Source: MatMa Corp news release
|(Left panel) Disease progression in an affected heart. RV and LV, right and left ventricles, respectively; PA, pulmonary artery. (Right panel) Steer with congestive heart failure. Photo credit: Michael Heaton, USMARC.|
A team of researchers from the USDA’s Meat Animal Research Center in Clay Center, Nebraska (USMARC) and University of Nebraska-Lincoln (UNL) have identified two major genes associated with bovine congestive heart failure (BCHF) in beef feedlot cattle.
This study is the first to confirm genetic risk factors associated with BCHF. Collaborating with scientists from MatMaCorp, a developer of diagnostic systems for science, agriculture, and medicine, this information was rapidly translated into a genetic test that is already being used to inform selective breeding and animal health management.
The research is being presented today at 1:55 pm at the International Plant & Animal Genome (PAG) XXVIII conference taking place in San Diego.
BCHF involves pulmonary hypertension that culminates in right ventricular failure and eventually death. For some producers, BCHF is the single most costly health-related problem with losses exceeding $250,000 annually in individual operations, surpassing those from bovine respiratory disease.
“Reducing the impact of BCHF is a high priority for the cattle industry,” said Dr. Brian Vander Ley, assistant professor, veterinary epidemiologist at UNL, and co-principle investigator on the project. “One of our aims is to develop a genetic test for BCHF to help manage this disease and improve animal health and well-being.” Mitigating BCHF will have a positive impact on beef feedlot cattle, especially in the Western Great Plains of North America, which are home to approximately 20% of the national herd.
Samples of 102 cases of BCHF and 102 unaffected matched pen mates were used in a genome-wide association study, which revealed 21 genomic regions highly associated with BCHF. Regions with the strongest association included the arresting domain-containing 3 protein (ARRDC3) and nuclear factor IA (NFIA) genes. Animals with both risk factors were approximately 15-fold more likely to have BCHF compared to those without (p-value < 10-10).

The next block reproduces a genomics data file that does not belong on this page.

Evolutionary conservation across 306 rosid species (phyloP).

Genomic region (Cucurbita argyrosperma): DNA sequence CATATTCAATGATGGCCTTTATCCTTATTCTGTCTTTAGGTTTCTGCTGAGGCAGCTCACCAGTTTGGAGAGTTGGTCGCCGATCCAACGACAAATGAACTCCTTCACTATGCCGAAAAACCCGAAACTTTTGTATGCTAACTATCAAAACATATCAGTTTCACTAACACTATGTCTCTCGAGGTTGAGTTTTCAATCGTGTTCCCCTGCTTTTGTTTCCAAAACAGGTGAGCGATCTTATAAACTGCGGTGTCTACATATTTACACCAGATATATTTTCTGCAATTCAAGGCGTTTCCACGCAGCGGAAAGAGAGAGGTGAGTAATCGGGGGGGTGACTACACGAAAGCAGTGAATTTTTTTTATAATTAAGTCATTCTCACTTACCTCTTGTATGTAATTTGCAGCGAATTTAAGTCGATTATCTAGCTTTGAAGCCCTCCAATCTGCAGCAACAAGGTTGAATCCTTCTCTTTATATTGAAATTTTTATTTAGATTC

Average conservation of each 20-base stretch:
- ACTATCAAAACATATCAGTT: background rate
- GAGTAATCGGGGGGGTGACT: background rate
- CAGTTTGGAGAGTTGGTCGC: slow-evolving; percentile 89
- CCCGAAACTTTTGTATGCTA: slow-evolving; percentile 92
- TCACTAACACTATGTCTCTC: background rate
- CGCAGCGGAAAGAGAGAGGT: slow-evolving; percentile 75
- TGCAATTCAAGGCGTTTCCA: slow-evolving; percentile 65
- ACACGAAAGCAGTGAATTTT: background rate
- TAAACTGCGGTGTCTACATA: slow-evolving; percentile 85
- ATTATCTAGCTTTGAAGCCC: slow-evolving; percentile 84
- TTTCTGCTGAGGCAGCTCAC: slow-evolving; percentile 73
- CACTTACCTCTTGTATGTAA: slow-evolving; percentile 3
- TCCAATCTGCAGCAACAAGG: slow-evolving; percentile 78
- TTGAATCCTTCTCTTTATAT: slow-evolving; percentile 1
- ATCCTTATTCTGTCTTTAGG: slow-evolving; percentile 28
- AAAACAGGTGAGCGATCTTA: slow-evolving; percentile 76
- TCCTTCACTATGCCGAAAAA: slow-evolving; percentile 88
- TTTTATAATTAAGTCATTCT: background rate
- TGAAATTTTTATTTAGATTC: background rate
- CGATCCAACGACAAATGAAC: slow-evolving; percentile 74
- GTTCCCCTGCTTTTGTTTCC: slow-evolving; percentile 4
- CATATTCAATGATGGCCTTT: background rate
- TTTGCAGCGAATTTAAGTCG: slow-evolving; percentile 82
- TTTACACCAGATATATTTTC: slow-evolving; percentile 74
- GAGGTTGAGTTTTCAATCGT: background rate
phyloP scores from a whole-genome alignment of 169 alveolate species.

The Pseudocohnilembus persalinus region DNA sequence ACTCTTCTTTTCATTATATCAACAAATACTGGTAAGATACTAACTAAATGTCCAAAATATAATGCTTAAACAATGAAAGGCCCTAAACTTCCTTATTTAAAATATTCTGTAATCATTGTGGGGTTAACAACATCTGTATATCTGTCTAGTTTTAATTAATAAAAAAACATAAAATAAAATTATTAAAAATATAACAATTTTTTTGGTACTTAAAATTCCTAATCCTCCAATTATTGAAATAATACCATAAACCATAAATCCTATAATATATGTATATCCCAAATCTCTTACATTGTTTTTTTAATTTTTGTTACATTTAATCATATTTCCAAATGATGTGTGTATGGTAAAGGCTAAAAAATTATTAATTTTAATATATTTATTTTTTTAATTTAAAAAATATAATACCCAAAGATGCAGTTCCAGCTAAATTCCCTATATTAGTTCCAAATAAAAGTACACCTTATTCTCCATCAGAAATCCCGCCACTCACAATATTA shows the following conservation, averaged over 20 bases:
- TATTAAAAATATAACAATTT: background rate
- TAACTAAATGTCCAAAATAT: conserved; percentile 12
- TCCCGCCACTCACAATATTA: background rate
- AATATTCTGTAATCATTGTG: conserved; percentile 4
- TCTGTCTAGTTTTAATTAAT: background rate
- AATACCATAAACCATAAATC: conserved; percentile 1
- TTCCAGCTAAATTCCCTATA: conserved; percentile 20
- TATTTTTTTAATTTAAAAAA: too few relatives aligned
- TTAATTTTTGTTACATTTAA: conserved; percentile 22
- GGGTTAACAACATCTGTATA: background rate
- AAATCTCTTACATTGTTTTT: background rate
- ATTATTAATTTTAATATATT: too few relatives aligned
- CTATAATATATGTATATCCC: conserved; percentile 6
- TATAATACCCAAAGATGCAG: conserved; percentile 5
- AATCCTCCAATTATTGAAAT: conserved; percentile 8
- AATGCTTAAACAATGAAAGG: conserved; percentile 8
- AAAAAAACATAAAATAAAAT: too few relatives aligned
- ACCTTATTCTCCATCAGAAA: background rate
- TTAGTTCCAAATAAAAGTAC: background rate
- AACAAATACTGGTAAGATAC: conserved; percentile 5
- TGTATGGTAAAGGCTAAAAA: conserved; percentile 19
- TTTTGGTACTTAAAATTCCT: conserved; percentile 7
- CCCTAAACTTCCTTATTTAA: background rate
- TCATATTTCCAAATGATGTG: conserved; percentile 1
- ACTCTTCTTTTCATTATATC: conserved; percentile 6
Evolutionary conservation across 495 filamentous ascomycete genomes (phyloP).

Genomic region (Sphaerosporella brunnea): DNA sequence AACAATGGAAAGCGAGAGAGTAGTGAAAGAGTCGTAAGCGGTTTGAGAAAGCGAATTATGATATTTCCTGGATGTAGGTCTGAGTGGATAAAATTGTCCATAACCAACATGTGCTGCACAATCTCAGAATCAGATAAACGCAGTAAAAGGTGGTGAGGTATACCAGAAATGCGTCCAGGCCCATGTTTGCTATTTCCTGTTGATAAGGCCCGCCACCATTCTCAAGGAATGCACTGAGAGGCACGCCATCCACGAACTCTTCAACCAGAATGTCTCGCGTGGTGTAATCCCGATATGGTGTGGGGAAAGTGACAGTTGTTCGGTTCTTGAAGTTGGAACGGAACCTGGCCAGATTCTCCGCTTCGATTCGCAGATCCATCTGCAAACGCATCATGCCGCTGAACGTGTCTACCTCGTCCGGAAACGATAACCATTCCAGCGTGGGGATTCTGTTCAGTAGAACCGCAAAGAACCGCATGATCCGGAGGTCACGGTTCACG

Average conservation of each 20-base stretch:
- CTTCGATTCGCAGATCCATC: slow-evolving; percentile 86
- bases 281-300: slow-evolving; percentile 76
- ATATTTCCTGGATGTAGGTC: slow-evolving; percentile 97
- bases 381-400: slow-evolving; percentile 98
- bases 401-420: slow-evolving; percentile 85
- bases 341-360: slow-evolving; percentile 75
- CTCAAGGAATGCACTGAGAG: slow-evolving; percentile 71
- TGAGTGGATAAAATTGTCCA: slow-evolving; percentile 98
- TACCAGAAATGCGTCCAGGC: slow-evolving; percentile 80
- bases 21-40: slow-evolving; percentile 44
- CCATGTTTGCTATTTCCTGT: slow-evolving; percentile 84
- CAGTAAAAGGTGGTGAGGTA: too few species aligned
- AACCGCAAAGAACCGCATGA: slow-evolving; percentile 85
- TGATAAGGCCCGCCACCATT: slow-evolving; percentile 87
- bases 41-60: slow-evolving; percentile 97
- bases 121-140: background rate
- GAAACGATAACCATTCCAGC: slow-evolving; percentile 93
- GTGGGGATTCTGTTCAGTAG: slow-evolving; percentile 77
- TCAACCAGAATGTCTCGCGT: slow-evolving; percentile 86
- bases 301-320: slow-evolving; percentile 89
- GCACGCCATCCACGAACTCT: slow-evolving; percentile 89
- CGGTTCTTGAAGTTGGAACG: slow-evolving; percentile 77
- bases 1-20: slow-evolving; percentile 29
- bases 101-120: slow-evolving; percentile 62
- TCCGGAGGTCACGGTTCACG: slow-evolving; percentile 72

Although the roles of these genes in disease pathogenesis are unknown, their discovery facilitates classifying animals by genetic risk for heart failure and will allow producers to make informed decisions for selective breeding and animal health management.
“Prior to this study, there were no known genetic risk factors for BCHF,” said Michael Heaton, USMARC scientist and co-principle investigator on the project.
“Once we had the associated genes in hand, we wanted to begin validating the two best markers immediately because animals are dying every day from this disease. Our aim was to use a platform that allowed us to transfer the technology without delay. Working closely with MatMaCorp scientists, we developed our first targeted genetic test for BCHF in one week. Soon after, we began validating our results in newly identified BCHF cases, and subsequently we identified high- and low-risk calves in a crop of more than a thousand from a severely affected herd.”
Dr. Vander Ley added, “It looks like these markers can provide immediate information to make breeding decisions today that can reduce losses for next year’s feedlot cattle. They may also allow us to identify high-risk cattle from affected herds that can be managed more effectively to reduce the impact of disease.”
“This is an example of an ideal application for MatMaCorp’s technology,” said Dr. Abraham Oommen, MatMaCorp founder and President. “We can easily take genetic data and rapidly develop a cost-effective, simple test that allows significant in-the-field decisions for a wide range of applications. We look forward to seeing this research advance and also working closely with USMARC and UNL to improve the BCHF genetic test and confirm breeding outcomes.”